WASHINGTON/NEW YORK, Oct 17: Most opinion surveys released on Wednesday judged US President Barack Obama a clear winner of the second presidential debate, although supporters of his Republican rival Mitt Romney insisted he still had en edge.
According to a CBS survey, released an hour after the Tuesday night debate, said 37 per cent uncommitted voters saw Mr Obama as the winner while 30pc awarded the victory to Mr Romney. Thirty-three per cent called it a tie.
But the most surprising result came from the right-wing Fox News, which backs Mr Romney, but gave Mr Obama a 71pc to 29pc win over the Republican.
A CNN.com poll of 15,000 readers gave Mr Obama a decisive victory, 68pc to 32pc.
Public Policy Polling survey of a swing state, Colorado, gave President Obama a 48pc to 44pc win. Undecided voters sided more sharply with Mr Obama, 58 per cent to 36 per cent.
The CNBC also gave a huge victory to the president, 68pc to 28pc. But political analysts warned that most of its 62,000 respondents could be Democrats.
Monday’s polls differed sharply with those taken after the first presidential debate on Oct 3, when most opinion surveys declared Mr Romney the winner.
Respondents in the first debate praised Mr Romney’s aggressive style and said Mr Obama’s lukewarm approach disappointed them. For days after the first debate, polls continued to favour Mr Romney and a national aggregate of opinion surveys showed Mr Obama reached his lowest popularity rating – 45 per cent – after the first debate.
This brought tremendous pressure on the president to win the second debate. And minutes after the debate at New York’s Hofstra University began, it became obvious that this was going to be a different Mr Obama. He was full of energy, aggression and wit and responded appropriately whenever attacked.
Fifty-five per cent respondents to a survey noted that unlike the first debate, Mr Obama gave direct answers and confronted his rival whenever he tried to stare him down. Mr Obama also succeeded in improving his image as a handler of the domestic economy. Before Tuesday night’s debate, 71pc said they believed Mr Romney was more suitable for reviving an ailing economy.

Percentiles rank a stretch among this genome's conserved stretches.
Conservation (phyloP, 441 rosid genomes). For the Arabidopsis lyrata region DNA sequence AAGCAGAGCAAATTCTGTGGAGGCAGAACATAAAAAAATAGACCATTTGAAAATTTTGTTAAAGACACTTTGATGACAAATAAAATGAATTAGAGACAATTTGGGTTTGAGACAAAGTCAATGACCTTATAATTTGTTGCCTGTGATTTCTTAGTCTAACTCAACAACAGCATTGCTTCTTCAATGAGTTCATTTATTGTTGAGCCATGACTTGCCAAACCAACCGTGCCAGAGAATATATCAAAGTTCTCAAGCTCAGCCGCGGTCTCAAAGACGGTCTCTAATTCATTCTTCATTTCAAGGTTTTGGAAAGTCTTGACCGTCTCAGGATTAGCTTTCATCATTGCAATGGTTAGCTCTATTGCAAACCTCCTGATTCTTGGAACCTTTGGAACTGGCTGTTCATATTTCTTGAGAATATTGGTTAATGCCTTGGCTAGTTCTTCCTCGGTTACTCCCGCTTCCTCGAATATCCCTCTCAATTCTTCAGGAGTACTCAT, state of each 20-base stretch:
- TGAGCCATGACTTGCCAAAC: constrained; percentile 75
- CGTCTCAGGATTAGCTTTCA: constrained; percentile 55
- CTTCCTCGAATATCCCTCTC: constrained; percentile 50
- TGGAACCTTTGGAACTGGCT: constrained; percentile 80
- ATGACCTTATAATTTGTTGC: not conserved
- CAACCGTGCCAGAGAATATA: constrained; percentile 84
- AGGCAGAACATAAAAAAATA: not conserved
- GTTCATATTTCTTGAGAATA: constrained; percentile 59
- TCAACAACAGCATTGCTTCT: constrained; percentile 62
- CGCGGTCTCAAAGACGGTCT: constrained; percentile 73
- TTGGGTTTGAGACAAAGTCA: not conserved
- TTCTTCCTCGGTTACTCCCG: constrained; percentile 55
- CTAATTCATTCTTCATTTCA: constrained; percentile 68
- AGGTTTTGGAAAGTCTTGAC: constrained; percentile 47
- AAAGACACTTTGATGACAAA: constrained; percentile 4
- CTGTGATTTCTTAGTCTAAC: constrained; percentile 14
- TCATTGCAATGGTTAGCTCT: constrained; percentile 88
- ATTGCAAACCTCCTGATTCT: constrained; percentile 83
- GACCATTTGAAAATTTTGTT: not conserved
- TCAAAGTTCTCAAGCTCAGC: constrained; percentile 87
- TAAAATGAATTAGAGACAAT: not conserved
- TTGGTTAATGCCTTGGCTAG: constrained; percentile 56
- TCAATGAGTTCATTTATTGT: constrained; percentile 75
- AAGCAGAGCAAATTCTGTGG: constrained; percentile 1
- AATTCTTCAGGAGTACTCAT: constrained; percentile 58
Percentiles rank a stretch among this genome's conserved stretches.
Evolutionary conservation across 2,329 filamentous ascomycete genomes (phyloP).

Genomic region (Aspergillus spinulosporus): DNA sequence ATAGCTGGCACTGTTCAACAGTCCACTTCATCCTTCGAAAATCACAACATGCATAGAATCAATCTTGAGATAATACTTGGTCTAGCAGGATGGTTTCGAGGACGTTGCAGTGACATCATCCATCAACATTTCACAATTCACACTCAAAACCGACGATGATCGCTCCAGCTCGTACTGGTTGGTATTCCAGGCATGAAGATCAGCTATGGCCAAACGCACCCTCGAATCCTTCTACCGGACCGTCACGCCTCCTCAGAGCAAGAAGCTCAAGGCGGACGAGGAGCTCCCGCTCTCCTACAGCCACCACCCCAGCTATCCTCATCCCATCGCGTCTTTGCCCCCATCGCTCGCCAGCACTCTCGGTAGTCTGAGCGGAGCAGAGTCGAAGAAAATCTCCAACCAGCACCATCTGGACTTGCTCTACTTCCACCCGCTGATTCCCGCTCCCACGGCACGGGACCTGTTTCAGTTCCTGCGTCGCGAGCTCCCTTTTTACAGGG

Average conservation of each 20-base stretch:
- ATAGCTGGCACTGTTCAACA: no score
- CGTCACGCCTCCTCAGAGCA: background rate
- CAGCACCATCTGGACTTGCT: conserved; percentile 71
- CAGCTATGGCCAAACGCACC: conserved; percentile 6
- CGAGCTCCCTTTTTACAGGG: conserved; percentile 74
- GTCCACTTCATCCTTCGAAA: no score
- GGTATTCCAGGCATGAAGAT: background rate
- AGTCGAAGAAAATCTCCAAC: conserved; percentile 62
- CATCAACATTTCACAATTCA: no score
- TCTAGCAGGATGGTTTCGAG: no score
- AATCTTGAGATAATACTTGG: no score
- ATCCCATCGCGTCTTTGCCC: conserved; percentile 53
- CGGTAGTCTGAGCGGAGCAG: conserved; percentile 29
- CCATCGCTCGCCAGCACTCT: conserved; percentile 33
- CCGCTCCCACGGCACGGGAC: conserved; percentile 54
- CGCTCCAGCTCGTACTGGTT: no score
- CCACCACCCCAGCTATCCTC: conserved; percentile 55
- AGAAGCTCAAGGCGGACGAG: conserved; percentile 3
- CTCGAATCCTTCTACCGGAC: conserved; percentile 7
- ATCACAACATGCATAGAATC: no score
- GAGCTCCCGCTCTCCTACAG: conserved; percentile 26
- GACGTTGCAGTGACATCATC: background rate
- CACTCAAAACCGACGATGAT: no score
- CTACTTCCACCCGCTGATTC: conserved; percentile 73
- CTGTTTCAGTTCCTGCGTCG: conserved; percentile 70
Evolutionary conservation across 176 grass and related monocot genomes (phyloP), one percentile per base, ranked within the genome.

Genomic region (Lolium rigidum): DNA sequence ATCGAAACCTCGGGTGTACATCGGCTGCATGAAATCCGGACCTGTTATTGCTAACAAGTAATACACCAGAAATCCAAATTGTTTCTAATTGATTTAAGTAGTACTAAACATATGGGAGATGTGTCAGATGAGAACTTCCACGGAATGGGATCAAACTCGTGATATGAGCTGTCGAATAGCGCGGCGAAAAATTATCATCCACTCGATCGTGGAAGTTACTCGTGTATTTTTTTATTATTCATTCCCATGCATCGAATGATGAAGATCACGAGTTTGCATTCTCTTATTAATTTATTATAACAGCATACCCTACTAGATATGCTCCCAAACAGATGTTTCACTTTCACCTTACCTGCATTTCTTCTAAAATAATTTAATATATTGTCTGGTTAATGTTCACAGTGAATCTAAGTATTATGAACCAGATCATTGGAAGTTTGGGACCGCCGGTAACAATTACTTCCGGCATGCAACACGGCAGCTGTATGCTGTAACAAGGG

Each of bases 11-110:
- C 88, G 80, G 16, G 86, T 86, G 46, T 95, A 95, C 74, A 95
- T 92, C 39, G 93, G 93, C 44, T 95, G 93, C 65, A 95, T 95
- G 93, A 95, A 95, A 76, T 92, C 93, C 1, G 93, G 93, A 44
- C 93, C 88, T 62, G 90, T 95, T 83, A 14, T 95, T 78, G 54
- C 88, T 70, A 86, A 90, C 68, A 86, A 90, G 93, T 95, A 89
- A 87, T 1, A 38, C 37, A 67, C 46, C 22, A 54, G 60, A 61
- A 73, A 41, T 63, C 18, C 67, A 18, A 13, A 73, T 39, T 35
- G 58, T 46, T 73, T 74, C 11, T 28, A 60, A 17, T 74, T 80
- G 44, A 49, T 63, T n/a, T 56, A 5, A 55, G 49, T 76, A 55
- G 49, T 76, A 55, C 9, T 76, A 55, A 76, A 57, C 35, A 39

Only 27pc favoured Mr Obama. After the debate, 34pc said Mr Obama could handle the economy better, although 65pc still backed Mr Romney.
But Mr Obama gained an edge in an area which is likely to play a crucial role in deciding the election: who is better for America’s large middle class? After the second debate, 56pc voters chose Mr Obama while 43pc backed Mr Romney.
Luckily for Mr Obama, the most sensitive issue of the current election campaign – a terrorist attack in Libya last month -- came up near the end of the debate. Republicans accuse him of mishandling the attack which killed the US ambassador and two other Americans.
Instead of defending how he handled the crisis, Mr Obama came out swinging at Mr Romney, accusing him of exploiting a security issue for scoring political points. “I stood in the Rose Garden and I told the American people and the world that we are going to find out exactly what happened, that this was an act of terror,” Mr Obama said. This baffled Mr Romney and he challenged Mr Obama’s claim. “Get the transcript,” Mr Obama retorted.
But before Mr Romney could reply, Mr Obama received help from the moderator, CNN’s Candy Crowley. “He did, in fact, sir. He did call it an act of terror,” she said. This stunned Mr Romney. But this was not the only time during the 90-minute debate that the two candidates argued directly with each other.
Throughout the debate, Mr Obama insisted that he was for the middle class and was trying to bring better opportunities to them.
Mr Romney tried to counter this by asking the president three times if he’d looked at his pension. “I don’t look at my pension.
It’s not as big as yours, it doesn’t take as long,” Mr Obama responded. He also reminded Mr Romney that at one of his campaign meetings, he had said that 47 per cent Americans were freeloaders.